Even before the Second World War, sports had a significant role in the popular culture of Belgrade. 1940s were also marked by ambitious ideas for construction of a representative stadium. However, social and political circumstances have equally prevented some monumental designer ideas from coming to fruition. Although the end of the Second World War brought about some fundamental changes in the Yugoslav society, the rise of the Communist Party of Yugoslavia to power did not mean a total separation from the architecture of earlier periods. One of the examples that confirms a continuity and a dialogue with pre-War urbanistic ideas in the field of sports architecture, are the designs of Nikola Dobrović from 1946 for the political/sports stadium near the Belgrade Fortress and the recreation belt from Autokomanda to Banjica. Since these unrealized designs were not subject of detailed historiographical studies, they need to be revisited with more attention in order to determine a potential connection with the pre-War design solutions for similar purposes. Also, it is important to clarify possible reasons for which these designs remained just on paper.


This paper is a research of the designing activities of architect Nikola Dobrović (1897-1967) in the Adriatic Sea region in the 1940s, represented by his designs for competitions and tourist facilities architecture in Split and Dubrovnik. They were a great contribution to the development of the avant-garde thought and Modernism in architecture in between the two World Wars, as well as a stimulus for the development of modern tourist economy in the interwar Yugoslavia. In several designs of tourist facilities at the Adriatic Sea (public bathing sites, entertainment hall, hotel, tourist office), which showed high architectural and aesthetic value as examples of interwar modernism, Nikola Dobrović drew attention to the necessity of developing modern tourist structures designed according to the requirements of new tourist demand. Some of these designs have remained unrealized, because there was not enough understanding for them among the expert public or the wider social community, but they still are excellent expressions of Dobrović’s modernist ideas and his authentic architectural language so important for the Yugoslav architecture of the 1930s. The market aspects of tourism inspired the investors to plan construction of hotels that would follow new standards in the hospitality industry in order to meet the requirements of demanding guests who got used to the standards of high quality hotel services while visiting other European tourist resorts. Having applied modernist principles in the architecture of the Grand Hotel on Lopud, near Dubrovnik, as a unique example of modern hotel architecture in Yugoslavia, the architect has also pointed to the social aspect of the modern tourist industry oriented at a new profile of tourists.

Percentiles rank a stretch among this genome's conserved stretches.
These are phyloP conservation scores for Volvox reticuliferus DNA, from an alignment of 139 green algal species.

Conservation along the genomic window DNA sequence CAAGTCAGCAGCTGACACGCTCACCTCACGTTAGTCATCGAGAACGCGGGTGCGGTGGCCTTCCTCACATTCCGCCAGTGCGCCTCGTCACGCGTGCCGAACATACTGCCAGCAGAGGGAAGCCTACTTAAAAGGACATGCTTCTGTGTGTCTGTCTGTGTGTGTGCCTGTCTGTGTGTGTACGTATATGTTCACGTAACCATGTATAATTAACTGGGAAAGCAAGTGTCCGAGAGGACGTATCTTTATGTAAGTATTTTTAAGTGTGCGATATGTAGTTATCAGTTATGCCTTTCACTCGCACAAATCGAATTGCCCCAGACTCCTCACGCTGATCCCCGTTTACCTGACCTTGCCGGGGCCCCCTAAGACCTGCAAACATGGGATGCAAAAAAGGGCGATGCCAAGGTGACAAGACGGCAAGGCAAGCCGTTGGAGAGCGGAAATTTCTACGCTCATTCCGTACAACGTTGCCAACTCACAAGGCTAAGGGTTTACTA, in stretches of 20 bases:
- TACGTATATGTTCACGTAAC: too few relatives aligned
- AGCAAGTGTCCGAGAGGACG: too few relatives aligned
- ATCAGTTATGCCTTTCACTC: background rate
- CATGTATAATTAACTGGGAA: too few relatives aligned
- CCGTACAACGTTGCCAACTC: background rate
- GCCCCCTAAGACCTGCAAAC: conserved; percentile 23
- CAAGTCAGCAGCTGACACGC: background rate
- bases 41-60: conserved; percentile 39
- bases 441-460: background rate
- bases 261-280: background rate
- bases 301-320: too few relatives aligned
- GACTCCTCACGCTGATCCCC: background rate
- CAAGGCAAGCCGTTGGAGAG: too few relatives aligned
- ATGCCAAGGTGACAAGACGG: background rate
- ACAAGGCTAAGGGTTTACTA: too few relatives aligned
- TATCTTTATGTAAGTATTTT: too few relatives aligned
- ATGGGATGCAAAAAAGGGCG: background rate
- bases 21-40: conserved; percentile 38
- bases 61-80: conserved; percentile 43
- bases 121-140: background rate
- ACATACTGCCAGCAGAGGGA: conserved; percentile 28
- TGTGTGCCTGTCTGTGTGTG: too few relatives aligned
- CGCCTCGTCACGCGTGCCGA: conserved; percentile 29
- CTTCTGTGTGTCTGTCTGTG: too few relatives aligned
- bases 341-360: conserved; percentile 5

In between the two World Wars, it was practice in Novi Sad, and in other cities across the country, to have open calls for the design of facilities which were deemed of certain value not just to their immediate users, but also to something we could call the overall architectural aesthetics of a city. One of them was the open competition with terms of reference for a new building of the Serbian National Theatre (SNP), which was launched at the end of 1928 and remained open for the first half of 1929. A large number of architects from over the country applied, including some who lived abroad, like Nikola Dobrović who happened to live in Prague at the time. The competition never closed properly and the idea of building a new theatre was soon to be abandoned. Still, what has remained is a description and a commentary by Kosta Strajnić, as well as visual evidence of some of the architectural solutions which were evaluated as most successful. The top of the list was a solution by the architect Nikola Dobrović, which in addition to evident quality and the first place in evaluation, was also marked as “insufficiently modern for the Novi Sad environment” by circles that made decisions. The location intended for the theatre soon became a crossroads with many examples of modern Serbian architecture, which are today considered as classic pieces of architecture. Due to an intricate net of historic circumstances, Novi Sad thus remained deprived not only of a new seat of the Serbian National Theatre, but also deprived of a building by a great master of modern Serbian architecture, Nikola Dobrović.